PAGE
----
The Islamic approach to the economic issues of mankind is that wealth is like lifeblood and must not simply be allowed to accumulate and clog the economic arteries of the state. What Islam seeks from those members of the society who succeed in acquiring a better position and wealth by virtue of their competence or good fortune is to spend their money generously in schemes of public welfare, so that these benefits filter down to the lowest strata of the society, to those who have not been so lucky as these people. With this end in view, the Islamic system generates, on the one hand, a spirit of magnanimity and genuine cooperation through its most effective means – its grand moral teachings, persuasions, and exhortations – in order to inspire the people to develop the inclination to shun the lust for money and enjoy using it generously for the public good. On the other hand, Islam makes it obligatory for every member who has money to contribute a prescribed amount for the welfare and uplift of society.
This is what the Shari’ah terms Zakāh. The institution of Zakāh is the Muslim community’s version of the ‘Cooperative Society’. It is their ‘Insurance company’ and their ‘Provident Fund’. It is a subsidy for the unemployed. It is the scheme of social security for widows, orphans, the handicapped, and all those without the means to sustain themselves. Zakāh ensures that no member of a Muslim society should remain unprovided for and, to top it all, it takes away any worries concerning a person’s future. Zakāh is the cornerstone of the Islamic economic system.
Here again, Islam and capitalism stand in sharp contrast to each other in their fundamental principles and methodologies. Capitalism demands that money be saved and invested, and to multiply these savings, interest is charged in order to divert the capital flow to the capitalist’s own pool. Islam, on the contrary, enjoins that the free flow of capital must not be checked in the first place and, in case of clogging, any blocked capital should be released through the channels of Zakāh. In the capitalist system, the exchange of wealth is restrained, while in Islam it is unchecked.
By their nature and temperament, these are evidently two different models of the economy that are diametrically opposed to each other, and no sane person could ever think of bringing the two together under a single economic system.
Law of Inheritance
The wealth that a person has after satisfying his personal needs, contributing to noble causes, and payment of Zakāh, is distributed through the law of inheritance. The philosophy governing the Islamic Law of Inheritance is that property and wealth, whether they are small or large, should not be monopolized by one or two of the deceased’s descendants, but should be distributed according to an elaborate, pre-determined system among their heirs and relatives, both distant and close. In the case of no legal heir or relative, the Islamic State’s Bayt al-Māl (public treasury) is empowered to take care of the deceased’s property so that it can be used in the public interest.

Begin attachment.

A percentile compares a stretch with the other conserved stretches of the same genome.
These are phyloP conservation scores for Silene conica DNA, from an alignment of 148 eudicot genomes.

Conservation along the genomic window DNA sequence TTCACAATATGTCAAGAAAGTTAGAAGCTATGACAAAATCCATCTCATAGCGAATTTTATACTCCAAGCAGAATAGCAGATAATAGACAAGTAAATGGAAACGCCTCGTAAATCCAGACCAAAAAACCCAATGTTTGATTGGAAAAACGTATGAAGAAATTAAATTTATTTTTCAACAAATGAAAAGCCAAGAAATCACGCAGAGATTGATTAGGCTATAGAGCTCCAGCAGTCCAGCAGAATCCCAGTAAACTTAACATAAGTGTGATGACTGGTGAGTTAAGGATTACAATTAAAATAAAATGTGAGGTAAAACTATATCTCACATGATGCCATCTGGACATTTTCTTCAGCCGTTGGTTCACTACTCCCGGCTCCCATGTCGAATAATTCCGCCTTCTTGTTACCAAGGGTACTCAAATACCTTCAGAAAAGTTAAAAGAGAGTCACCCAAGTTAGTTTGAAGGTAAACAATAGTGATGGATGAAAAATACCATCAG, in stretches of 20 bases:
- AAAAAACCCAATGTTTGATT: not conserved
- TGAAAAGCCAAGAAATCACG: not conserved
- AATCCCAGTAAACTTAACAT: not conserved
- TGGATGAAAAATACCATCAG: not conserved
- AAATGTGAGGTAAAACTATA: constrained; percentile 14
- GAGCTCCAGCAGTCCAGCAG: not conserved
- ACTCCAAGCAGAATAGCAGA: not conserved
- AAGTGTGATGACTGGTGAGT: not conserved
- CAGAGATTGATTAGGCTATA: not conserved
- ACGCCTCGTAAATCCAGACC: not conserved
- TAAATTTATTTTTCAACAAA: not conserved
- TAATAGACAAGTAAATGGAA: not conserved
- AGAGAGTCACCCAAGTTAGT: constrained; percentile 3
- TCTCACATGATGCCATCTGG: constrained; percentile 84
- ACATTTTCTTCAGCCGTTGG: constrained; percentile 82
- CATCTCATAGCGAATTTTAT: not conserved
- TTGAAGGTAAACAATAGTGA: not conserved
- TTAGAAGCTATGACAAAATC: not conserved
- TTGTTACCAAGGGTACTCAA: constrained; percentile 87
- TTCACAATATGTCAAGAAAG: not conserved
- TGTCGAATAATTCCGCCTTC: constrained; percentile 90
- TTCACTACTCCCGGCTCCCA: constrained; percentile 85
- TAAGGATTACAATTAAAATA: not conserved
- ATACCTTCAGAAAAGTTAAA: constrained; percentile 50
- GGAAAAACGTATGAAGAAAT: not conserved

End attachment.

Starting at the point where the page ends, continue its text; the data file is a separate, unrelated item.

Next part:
War gains and Division of a Conquered Land’s Revenue
The same philosophy with the same intention governs Islam’s approach to war gains and the revenue from a conquered land. The material gains of war are to be divided into five equal parts. Of these, four are to be distributed among the fighting forces and the fifth is to be kept in Bayt al Māl for the social objectives of public welfare, which the Islamic State has the responsibility for safeguarding.
Injunctions about Economy and Balance
Islam has arranged, on the one hand, to let the wealth circulate among everyone in the community, so that the have-nots are shareholders in the affluence of those with money, and on the other hand, it enjoins every Muslim to observe economy and balance in his spending so that no individual can unbalance the economic scale by their intemperance in making use of his income. Islam offers not only moral precepts but has also laid down rules and regulations to check the extreme forms of both niggardliness and extravagance. It has taken measures to forestall any imbalance in the equitable distribution of wealth. The wealth, of which one is a custodian has to be spent in such a way that it fulfills not just one’s own requirements, but also the essential needs of so many of one’s less affluent brothers and sisters. In short, the lifestyle that Islam guides humanity to adopt through its moral and legal instruction is one of simple living, which does not let the sphere of human needs and desires expand beyond the limits of a decent and affordable standard. It makes it easier for everyone to live within their means, without becoming indebted to others because of intemperance. If someone has more than he needs for a modest living, he should feel encouraged to shed the extra load of his wealth to serve his fellow humans in society who may be in greater need of it.